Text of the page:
With his mix of English and Italian dialect, Monte made inside jokes for Italian Americans while sharing their culture with the rest of the country. His riffs on American history (“What Did Washington Say,” “Paul Revere’s Horse (Ba-cha-ca-loop),” “Please, Mr. Columbus”) gave the nation’s foundational stories a dash of Italian flavor. This was important at a time when Italians were still considered outsiders.

According to the 1993 book Italian Americans and Their Public and Private Life, Monte’s songs appealed to “a broad spectrum ranging from working class to professional middle-class Italian Americans.” Monte sold millions of records, played nightclubs across America, and appeared on TV programs like The Perry Como Show and The Ernie Kovacs Show. He died in Pompano Beach, Florida, in 1989. He was 72.

Monte lives on thanks to Dominick—a character too iconic to die. In 2016, author Shirley Alarie released A New Home for Dominick and A New Family for Dominick, a two-part children’s book series about the beloved jackass. In 2018, Jersey native Joe Baccan dropped “Dominooch,” a sequel to “Dominick.” The song tells the tale of how Dominick’s son takes over for his aging padre. Fittingly, “Dominooch” was written by composer Nancy Triggiani, who worked with Monte’s son, Ray, at her recording studio.

Speaking with NorthJersey.com in 2016, Ray Monte had a simple explanation for why Dominick’s hee-haw has echoed through the generations. “It was a funny novelty song,” he said, noting that his father “had a niche for novelty.”

The 11 Best Movies on Netflix Right Now

Laura Dern and Scarlett Johansson in Marriage Story (2019).
Laura Dern and Scarlett Johansson in Marriage Story (2019).
Wilson Webb/Netflix

With thousands of titles available, browsing your Netflix menu can feel like a full-time job. If you're feeling a little overwhelmed, take a look at our picks for the 11 best movies on Netflix right now.

1. Spider-Man: Into the Spider-Verse (2018)

Spider-Man may be in the middle of a Disney and Sony power struggle, but that didn't stop this ambitious animated film from winning the Oscar for Best Animated Feature at the 2019 Academy Awards. Using a variety of visual style choices, the film tracks the adventures of Miles Morales (Shameik Moore), who discovers he's not the only Spider-Man in town.

2. Hell or High Water (2016)

Taylor Sheridan's Oscar-nominated Hell or High Water follows two brothers (Chris Pine and Ben Foster) who take to bank robberies in an effort to save their family ranch from foreclosure; Jeff Bridges is the drawling, laconic lawman on their tail.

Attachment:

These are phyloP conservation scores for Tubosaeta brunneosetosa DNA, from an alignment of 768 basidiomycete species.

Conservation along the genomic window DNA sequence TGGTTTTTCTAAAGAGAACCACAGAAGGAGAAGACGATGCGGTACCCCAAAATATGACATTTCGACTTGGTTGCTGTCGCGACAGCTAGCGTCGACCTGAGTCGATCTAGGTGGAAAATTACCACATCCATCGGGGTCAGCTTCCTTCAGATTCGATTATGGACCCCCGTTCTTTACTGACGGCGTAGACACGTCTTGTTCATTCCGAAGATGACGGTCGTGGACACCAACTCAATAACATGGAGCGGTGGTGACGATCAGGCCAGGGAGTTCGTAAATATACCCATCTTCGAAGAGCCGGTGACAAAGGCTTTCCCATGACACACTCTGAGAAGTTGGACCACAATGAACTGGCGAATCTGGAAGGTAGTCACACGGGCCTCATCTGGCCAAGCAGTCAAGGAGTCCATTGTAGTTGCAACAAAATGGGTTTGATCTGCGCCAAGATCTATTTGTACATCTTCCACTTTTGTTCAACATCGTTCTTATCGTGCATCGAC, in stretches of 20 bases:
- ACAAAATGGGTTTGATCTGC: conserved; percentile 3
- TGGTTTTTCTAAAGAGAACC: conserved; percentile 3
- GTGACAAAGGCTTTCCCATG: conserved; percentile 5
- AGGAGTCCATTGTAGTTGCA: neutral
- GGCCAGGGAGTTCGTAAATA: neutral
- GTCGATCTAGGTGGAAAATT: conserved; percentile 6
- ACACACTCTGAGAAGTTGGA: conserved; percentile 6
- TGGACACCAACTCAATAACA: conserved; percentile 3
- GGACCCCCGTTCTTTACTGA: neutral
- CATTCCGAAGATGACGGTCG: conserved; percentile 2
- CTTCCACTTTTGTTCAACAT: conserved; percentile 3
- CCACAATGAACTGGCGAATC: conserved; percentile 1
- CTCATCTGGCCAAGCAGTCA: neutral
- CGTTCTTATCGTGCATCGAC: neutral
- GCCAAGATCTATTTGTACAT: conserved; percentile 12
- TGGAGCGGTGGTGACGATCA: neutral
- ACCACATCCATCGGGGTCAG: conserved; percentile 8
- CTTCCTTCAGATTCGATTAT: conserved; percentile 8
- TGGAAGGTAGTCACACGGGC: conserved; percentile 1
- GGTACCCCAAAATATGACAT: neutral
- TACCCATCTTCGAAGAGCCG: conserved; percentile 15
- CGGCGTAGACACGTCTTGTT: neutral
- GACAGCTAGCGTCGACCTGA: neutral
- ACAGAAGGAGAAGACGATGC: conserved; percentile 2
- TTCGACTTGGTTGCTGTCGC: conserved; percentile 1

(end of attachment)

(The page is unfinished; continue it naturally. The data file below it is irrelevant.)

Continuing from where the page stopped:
3. Raging Bull (1980)

Robert De Niro takes on the life of pugilist Jake LaMotta in a landmark and Oscar-winning film from Martin Scorsese that frames LaMotta's violent career in stark black and white. Joe Pesci co-stars.

4. Marriage Story (2019)

Director Noah Bambauch drew raves for this deeply emotional drama about a couple (Adam Driver, Scarlett Johansson) whose uncoupling takes a heavy emotional and psychological toll on their family.

5. Dolemite Is My Name (2019)

Eddie Murphy ended a brief sabbatical from filmmaking following a mixed reception to 2016's Mr. Church with this winning biopic about Rudy Ray Moore, a flailing comedian who finds success when he reinvents himself as Dolemite, a wisecracking pimp. When the character takes off, Moore produces a big-screen feature with a crew of inept collaborators.

6. The Lobster (2015)

Colin Farrell stars in this black comedy that feels reminiscent of screenwriter Charlie Kaufman's work: A slump-shouldered loner (Farrell) has just 45 days to find a life partner before he's turned into an animal. Can he make it work with Rachel Weisz, or is he doomed to a life on all fours? By turns absurd and provocative, The Lobster isn't a conventional date movie, but it might have more to say about relationships than a pile of Nicholas Sparks paperbacks.

7. Flash of Genius (2008)

Greg Kinnear stars in this drama based on a true story about inventor Robert Kearns, who revolutionized automobiles with his intermittent windshield wiper. Instead of getting rich, Kearns is ripped off by the automotive industry and engages in a years-long battle for recognition.

8. Locke (2013)

The camera rarely wavers from Tom Hardy in this existential thriller, which takes place entirely in Hardy's vehicle. A construction foreman trying to make sure an important job is executed well, Hardy's Ivan Locke grapples with some surprising news from a mistress and the demands of his family. It's a one-act, one-man play, with Hardy making the repeated act of conversing on his cell phone as tense and compelling as if he were driving with a bomb in the trunk.

9. Cop Car (2015)

When two kids decide to take a police cruiser for a joyride, the driver (Kevin Bacon) begins a dogged pursuit. No good cop, he's got plenty to hide.

10. Taxi Driver (1976)

Another De Niro and Scorsese collaboration hits the mark, as Taxi Driver is regularly cited as one of the greatest American films ever made. De Niro is a potently single-minded Travis Bickle, a cabbie in a seedy '70s New York who wants to be an avenging angel for victims of crime. The mercurial Bickle, however, is just as unhinged as those he targets.

11. Sweet Virginia (2017)

Jon Bernthal lumbers through this thriller as a former rodeo star whose career has left him physically broken. Now managing a hotel in small-town Alaska, he stumbles onto a plot involving a murderer-for-hire (Christopher Abbott), upending his quiet existence and forcing him to take action.